In good Company at the Áras!

By Courtney Oliver

E6S1Pic1Waterford band King Kong Company had the honour of performing for President Michael D Higgins’ garden party on Monday, July 3rd.
Waterford-based band member Mark Graham (trombone and percussion) discussed how surprisingly well the performance went.
“Honestly, playing for the President could have been a car crash, but it turned out really well. We really enjoyed ourselves. We had been recommended to them, and they reached out to us to perform.”
Mark jokingly adds: “People were always saying we were wasting our time on music- I’m like look who’s wasting their time now!”
In 2008, the musician graduated with honours from Trinity College Dublin with an MA in Music and Media Technology.
While King Kong Company is what Mark is prominently known for musically, he says music has been a part of his life for a great many years.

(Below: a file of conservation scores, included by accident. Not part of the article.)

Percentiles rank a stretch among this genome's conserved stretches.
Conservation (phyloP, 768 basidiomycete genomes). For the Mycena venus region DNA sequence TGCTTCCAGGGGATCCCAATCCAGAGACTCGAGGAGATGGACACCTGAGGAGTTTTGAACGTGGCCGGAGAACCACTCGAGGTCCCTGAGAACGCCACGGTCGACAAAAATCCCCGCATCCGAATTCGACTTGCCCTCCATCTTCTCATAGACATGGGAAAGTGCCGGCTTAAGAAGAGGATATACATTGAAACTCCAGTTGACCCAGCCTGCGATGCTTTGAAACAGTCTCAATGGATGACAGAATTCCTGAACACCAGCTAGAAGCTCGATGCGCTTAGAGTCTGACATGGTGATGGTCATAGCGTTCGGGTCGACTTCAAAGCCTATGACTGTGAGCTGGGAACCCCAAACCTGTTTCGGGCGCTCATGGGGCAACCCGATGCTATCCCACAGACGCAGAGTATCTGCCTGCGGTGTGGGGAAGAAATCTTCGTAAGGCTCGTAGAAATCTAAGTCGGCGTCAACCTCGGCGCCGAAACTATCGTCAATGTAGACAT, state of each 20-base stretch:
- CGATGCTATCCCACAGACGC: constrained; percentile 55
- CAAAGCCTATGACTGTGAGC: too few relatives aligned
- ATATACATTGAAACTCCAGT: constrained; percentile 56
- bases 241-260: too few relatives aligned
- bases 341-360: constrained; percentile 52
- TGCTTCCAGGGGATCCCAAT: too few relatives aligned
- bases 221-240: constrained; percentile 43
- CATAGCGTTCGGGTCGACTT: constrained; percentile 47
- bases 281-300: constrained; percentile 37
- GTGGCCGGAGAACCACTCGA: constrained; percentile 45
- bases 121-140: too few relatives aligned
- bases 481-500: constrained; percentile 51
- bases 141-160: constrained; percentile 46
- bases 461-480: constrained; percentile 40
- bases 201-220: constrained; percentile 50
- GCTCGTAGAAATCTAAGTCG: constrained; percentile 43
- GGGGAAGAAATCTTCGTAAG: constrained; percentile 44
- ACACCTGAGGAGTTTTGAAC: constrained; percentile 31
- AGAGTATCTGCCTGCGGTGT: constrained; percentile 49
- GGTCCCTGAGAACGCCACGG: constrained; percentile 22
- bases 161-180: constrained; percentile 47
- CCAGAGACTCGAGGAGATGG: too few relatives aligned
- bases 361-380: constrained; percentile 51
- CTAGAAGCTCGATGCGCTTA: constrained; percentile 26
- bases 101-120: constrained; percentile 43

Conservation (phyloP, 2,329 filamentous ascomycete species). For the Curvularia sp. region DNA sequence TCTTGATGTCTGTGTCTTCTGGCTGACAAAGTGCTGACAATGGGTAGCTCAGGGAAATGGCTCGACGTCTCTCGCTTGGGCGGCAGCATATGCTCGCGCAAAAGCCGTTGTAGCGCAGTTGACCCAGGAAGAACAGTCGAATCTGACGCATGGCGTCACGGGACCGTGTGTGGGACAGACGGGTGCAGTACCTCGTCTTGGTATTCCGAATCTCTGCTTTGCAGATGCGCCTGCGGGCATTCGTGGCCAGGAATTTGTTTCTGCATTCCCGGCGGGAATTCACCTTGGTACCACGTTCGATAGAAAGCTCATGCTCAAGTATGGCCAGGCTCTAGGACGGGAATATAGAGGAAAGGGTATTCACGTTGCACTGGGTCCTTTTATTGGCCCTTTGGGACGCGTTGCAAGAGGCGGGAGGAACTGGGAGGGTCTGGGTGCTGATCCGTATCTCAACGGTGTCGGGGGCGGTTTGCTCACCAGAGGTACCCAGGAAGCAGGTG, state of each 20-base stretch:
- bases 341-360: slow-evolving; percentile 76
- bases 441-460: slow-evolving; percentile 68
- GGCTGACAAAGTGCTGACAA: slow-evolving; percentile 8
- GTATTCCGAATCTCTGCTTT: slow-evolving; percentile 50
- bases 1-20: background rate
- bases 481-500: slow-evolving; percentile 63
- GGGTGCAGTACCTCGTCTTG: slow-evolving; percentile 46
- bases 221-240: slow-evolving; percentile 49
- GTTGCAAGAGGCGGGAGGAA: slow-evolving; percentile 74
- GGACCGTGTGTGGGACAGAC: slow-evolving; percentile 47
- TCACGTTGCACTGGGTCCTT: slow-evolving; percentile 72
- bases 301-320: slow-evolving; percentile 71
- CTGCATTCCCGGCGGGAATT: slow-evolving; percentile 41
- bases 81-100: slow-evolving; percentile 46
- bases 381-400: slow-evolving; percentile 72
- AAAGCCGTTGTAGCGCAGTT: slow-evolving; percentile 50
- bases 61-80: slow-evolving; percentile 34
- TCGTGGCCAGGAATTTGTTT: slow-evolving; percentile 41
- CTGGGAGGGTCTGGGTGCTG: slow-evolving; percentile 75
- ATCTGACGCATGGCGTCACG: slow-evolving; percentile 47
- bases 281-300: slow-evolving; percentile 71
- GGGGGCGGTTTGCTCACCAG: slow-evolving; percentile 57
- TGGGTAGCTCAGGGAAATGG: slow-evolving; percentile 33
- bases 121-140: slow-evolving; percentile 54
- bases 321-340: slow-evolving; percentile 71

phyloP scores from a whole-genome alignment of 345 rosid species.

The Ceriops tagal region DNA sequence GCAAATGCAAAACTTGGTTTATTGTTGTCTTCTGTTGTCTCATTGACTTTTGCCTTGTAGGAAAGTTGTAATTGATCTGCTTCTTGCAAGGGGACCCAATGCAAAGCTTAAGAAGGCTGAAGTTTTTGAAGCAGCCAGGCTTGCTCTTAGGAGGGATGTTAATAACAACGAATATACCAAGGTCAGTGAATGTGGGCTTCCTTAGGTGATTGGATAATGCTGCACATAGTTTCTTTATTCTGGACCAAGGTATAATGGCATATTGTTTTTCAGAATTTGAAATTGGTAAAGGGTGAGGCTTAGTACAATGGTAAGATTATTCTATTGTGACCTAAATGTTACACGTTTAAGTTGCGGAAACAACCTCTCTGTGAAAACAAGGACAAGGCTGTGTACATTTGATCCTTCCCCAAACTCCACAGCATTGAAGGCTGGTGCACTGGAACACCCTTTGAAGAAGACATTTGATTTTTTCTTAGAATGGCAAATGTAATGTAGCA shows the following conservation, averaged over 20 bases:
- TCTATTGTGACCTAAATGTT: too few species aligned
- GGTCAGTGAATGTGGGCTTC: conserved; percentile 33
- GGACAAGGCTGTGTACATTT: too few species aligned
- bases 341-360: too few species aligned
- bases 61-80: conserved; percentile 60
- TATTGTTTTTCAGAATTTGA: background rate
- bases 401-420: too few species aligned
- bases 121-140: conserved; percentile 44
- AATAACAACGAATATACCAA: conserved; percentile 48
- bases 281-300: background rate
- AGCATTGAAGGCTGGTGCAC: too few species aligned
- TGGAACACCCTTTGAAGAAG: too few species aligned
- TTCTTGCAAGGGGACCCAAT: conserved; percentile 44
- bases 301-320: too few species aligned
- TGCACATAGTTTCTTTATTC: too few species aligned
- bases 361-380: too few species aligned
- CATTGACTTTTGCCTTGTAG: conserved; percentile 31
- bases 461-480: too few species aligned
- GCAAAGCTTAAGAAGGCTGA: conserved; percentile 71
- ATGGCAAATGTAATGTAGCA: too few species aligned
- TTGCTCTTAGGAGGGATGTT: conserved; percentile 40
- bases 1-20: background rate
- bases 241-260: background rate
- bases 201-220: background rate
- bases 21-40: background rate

“I’ve been playing in bands around Tramore and Waterford since I was 16, I just kind of took things from there. I even played a bit of Ska music in the Tramore band, Skunk.”
Since Mark’s teenage beginning, he has come along way in the music industry.
With The King Kong Company frequenting one of Ireland’s biggest music festivals, The Electric Picnic and their debut album landing in the Irish charts, it’s safe to say Mark and his gang are taking the Irish music industry by storm!
Other venues graced by King Kong Company include Dublin’s Academy and The Cork Opera House.
Apart from music, Mark is an accomplished journalist as well, with an award-winning weekly column in The Irish Times. He was also a regular contributor to The John Murray Show on RTE Radio 1.
One of Mark’s most memorable writing opportunities was his expedition to 183 festivals all around Ireland, which he wrote about in his first book ‘A Year of Festivals in Ireland’.
The book went on to win the Travel Book of the Year award at the 2015 Irish Travel Writers Awards.
Mark had loads of hilarious and quirky stories about the festivals he went too, but one in particular festival stood out the most to him.
“The Cow Dung Festival was pretty odd. It’s like a rural Vegas – very, very rural. They mark the field in squares and it’s basically like roulette only with cow dung.”

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